Help Me, I’m Self-Employed:
An Affordable Care Act Tax Guide

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ACA Tax Guide, Affordable Care Act Tax Guide, Affordable Care Act, TurboTax, Stephanie Ziajka, Diary of a Debutante
This October I resigned from my 9-5 corporate position as a Financial Operations Manager to focus on developing my non-profit and building my brand. In layman’s terms, I willingly became self-employed. The obvious upside is unlimited earning potential and freedom to grow in the professional direction I choose. The not-so-obvious downside is having to iron out my own business’ logistics, including but not limited to healthcare and taxes, without the readily available aid of a Human Resources Department. Since I have quite literally no idea what I’m doing, I’ve entrusted TurboTax with understanding how the Affordable Care Act affects me and my business.

Before TurboTax became my BFF, my brain was swarming with unanswered questions, and I’m sure some of y’all non-CPAs have a lot of the same concerns. If you’re just as lost as I was, here is a quick Affordable Care Act tax guide that explains what the ACA means for you and your taxes in simple English:

Question 1:

Health care coverage sounds great. How do I get some?

Answer: If you don’t have health insurance, don’t freak out, but you probably want to get it, like, now. Open enrollment starts November 1, 2015 and end January 31, 2016. TurboTax can help answer all of the things you need to know about funding the right health coverage for you and your family. Watch this quick Open Enrollment video or visit for more information.

Question 2:

How much more time will my taxes take now that the Affordable Care Act is a thing?

Answer: This is the second year taxpayers will be reporting their health insurance status on their tax returns, and for most of us–around 80% as a ballpark, it will be another year of simply checking a box with TurboTax to indicate you do, in fact, have health insurance. Most taxpayers are already familiar with the box-checking process, and TurboTax anticipates a similar level of simplicity this year, as well. Long story short, it won’t take any longer than last year.

Question 3: 

How many more forms is the government going to make me fill out?

Answer: If you purchased a health insurance plan on or through your state health insurance marketplace, you may receive Form 1095-A, which confirms your coverage, premiums, and any subsidies you received to help pay for health insurance. In TurboTax, entering the 1095-A information is as simple as entering a W-2, and when prompted, you just need to enter the information on your 1095-A into TurboTax. The program does the rest– you won’t see any other forms populate. You can even upload your 1095-A as a PDF to eliminate the data entry process.

If you purchased insurance through an employer, government program, such as Medicare or Medicaid (outside of the Marketplace), or other private insurance, your tax reporting load is even lighter. You may receive a tax form from your employer or insurance provider, which will either be a 1095-B or C, confirming your coverage. According to the IRS, you don’t need to wait for these forms to file your taxes. You simply need to review the forms for accuracy and keep the 1095-B or -C for your records.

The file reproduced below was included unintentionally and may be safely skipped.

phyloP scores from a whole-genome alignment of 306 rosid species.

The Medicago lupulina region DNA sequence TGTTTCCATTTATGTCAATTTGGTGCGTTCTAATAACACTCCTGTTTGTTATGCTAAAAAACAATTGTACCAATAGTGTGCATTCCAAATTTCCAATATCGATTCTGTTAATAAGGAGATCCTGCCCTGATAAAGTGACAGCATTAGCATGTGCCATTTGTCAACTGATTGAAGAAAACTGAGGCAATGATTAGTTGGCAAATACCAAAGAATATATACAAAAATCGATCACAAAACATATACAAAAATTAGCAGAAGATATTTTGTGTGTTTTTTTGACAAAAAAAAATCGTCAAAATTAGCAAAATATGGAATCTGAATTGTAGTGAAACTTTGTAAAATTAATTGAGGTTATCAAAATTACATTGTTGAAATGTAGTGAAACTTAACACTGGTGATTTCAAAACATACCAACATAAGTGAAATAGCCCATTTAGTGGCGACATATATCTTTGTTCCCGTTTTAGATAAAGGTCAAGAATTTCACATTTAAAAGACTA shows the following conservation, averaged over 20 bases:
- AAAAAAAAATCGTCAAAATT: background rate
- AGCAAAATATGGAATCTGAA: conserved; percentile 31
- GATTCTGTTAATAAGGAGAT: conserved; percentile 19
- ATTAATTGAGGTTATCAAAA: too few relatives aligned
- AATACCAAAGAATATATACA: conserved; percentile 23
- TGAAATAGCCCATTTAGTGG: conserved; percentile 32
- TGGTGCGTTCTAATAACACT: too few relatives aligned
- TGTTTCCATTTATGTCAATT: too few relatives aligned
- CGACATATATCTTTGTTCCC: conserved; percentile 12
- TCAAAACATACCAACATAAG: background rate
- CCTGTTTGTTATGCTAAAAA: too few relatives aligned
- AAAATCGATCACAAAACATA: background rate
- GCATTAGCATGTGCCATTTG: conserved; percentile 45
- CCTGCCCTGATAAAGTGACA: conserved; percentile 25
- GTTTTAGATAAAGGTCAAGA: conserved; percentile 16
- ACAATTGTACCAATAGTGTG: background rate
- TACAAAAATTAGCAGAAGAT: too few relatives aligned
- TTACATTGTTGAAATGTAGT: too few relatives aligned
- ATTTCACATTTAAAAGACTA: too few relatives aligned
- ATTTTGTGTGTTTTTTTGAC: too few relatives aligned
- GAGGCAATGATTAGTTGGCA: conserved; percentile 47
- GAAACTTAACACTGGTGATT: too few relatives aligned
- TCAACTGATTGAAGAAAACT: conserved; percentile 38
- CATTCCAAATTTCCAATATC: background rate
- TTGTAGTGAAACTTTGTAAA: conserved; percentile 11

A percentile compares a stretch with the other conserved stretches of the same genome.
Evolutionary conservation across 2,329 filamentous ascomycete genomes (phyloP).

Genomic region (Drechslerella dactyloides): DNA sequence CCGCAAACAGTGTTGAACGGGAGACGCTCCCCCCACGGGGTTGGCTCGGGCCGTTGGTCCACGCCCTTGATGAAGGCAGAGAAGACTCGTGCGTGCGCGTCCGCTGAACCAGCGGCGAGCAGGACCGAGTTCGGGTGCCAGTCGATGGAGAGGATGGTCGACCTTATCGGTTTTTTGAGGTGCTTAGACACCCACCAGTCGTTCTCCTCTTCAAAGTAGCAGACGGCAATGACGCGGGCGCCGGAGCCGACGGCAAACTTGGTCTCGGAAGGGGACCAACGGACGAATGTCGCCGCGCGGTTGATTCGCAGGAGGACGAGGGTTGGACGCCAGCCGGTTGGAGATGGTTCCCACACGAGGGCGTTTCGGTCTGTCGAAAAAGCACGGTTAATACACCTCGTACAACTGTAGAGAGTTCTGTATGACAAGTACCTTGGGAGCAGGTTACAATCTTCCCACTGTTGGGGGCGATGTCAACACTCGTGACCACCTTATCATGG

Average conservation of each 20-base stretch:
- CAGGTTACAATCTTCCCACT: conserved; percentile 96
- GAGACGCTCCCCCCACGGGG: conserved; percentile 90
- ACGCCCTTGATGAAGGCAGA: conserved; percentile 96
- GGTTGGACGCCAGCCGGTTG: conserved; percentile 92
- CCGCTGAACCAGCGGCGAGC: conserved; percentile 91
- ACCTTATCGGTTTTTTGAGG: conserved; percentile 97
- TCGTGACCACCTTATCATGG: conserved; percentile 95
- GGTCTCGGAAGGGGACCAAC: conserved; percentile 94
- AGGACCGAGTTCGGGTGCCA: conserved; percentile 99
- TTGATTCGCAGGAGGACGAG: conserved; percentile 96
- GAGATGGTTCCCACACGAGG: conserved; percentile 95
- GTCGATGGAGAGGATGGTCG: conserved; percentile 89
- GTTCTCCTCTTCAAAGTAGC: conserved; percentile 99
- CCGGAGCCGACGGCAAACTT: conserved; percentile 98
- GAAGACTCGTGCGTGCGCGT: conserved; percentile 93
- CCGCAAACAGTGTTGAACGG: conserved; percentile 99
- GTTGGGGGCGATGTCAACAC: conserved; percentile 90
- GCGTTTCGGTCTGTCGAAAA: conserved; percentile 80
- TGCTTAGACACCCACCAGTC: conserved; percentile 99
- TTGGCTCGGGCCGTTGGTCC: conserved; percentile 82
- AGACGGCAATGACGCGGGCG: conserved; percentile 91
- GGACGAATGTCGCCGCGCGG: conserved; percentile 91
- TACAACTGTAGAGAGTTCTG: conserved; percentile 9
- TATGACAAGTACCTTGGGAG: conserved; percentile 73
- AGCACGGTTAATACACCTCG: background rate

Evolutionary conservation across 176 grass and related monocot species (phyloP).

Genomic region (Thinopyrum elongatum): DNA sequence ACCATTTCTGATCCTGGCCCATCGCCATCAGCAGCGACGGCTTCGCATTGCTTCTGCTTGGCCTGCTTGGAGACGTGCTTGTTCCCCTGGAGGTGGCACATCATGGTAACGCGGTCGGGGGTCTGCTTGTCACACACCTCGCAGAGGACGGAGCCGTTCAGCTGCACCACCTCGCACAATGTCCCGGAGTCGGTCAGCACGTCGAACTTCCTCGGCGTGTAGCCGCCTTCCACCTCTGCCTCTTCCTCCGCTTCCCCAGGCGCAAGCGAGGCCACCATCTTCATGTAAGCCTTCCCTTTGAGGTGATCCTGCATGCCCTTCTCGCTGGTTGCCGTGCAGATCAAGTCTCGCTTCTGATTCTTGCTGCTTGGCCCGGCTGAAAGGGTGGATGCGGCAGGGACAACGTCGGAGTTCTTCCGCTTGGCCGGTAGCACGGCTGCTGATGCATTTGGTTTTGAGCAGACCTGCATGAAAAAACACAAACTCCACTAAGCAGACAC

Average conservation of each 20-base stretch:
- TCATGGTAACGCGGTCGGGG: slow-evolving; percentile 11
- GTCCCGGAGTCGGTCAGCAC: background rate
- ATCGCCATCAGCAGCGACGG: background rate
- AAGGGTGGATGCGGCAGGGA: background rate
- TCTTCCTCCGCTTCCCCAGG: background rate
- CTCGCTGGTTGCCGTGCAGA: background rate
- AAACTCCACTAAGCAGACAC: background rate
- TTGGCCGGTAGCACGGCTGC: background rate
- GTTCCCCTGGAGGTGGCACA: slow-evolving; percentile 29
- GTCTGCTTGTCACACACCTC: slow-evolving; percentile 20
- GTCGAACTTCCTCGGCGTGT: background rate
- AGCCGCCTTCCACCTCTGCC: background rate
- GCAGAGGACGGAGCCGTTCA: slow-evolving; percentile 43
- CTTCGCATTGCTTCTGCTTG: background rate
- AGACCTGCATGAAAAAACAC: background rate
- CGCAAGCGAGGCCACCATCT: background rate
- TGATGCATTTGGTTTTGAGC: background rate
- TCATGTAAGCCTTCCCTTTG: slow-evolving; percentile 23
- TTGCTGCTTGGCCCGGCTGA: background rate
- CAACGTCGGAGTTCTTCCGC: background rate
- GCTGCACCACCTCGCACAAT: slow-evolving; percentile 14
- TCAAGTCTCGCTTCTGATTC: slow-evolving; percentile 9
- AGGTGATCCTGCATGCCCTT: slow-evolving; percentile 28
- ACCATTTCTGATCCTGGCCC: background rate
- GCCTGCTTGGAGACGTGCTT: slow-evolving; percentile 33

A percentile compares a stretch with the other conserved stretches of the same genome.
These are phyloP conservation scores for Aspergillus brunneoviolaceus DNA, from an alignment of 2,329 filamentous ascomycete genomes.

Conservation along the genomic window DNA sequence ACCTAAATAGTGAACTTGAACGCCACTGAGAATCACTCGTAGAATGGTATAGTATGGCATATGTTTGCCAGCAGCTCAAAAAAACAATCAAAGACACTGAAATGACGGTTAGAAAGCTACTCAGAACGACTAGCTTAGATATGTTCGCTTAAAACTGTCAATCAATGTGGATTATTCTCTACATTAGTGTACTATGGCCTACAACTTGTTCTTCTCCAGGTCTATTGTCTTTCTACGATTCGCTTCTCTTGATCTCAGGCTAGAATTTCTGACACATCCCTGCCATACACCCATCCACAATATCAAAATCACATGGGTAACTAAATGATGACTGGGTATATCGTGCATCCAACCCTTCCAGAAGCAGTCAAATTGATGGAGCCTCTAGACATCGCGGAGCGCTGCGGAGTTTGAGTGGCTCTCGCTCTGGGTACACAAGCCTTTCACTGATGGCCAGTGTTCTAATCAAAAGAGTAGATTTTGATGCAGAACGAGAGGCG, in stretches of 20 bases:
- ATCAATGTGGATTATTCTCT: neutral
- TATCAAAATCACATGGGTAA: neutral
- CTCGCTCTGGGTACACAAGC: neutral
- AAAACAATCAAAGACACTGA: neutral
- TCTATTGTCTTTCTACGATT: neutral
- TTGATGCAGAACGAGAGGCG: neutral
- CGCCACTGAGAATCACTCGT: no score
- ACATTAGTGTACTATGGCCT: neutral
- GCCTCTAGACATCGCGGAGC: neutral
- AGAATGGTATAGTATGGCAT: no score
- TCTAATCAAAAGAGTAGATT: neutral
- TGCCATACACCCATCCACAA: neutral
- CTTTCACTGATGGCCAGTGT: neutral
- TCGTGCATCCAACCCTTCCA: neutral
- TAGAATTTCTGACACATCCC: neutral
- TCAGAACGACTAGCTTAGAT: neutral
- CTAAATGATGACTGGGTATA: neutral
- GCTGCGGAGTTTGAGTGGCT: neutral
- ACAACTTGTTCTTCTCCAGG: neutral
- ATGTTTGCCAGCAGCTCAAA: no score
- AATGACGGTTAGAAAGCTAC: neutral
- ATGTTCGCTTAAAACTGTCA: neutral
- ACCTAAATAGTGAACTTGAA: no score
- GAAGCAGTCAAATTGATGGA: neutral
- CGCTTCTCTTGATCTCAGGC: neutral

Still confused? That’s okay. Here’s a short video for you, which recaps what each form means and what exactly you need to do with it:

Question 4:

If I’m in trouble, how much trouble am I in?

Answer: is an invaluable resource for clueless people (like me) to learn about the effect of heath care policies on their taxes. TurboTax offers a suite of free tools and calculators that make it super easy to learn how the Affordable Care Act might impact your taxes and finances. Based on your current health coverage status and estimated income, you can easily find out if you qualify for assistance to pay for health insurance or for exemptions for going without insurance, as well as whether or not you’ll be responsible for a penalty (and more importantly, how much of a penalty) if you choose not to purchase health coverage altogether.

Watch this quick video about TurboTax’s Income Estimator Tool and Subsidy Estimator Tool, which help calculate if and how much of a health insurance subsidy you are eligible for based on your total household income. If you remain uninsured and you are not exempt from purchasing health insurance, TurboTax will help you estimate how much your tax penalty will be, based on your family size and income, with their handy Health Care Penalty Calculator.

Question 5:

So signing up for healthcare coverage is more work and more money?

Answer: TurboTax knows that American taxpayers should spend their hard-earned money on keeping their families happy and healthy, not on having to pay to show they are complying with the health care law. Ergo, they don’t charge for filing health care-related forms. As with all tax situations, TurboTax simplifies the tax filing process, and reporting your health insurance is no different. You just answer a few basic questions about your life, and they do all the rest. Easy peasy.


I’m sure you all still have a billion questions, as do I, so instead of inundating your accountant with a barrage of concerns, check out all the free resources on to see if you can answer any of your own questions. Is anyone else an avid TT fan? How do you keep your taxes in check?

I was selected for this opportunity as a member of Clever Girls and the content and opinions expressed here are all my own.



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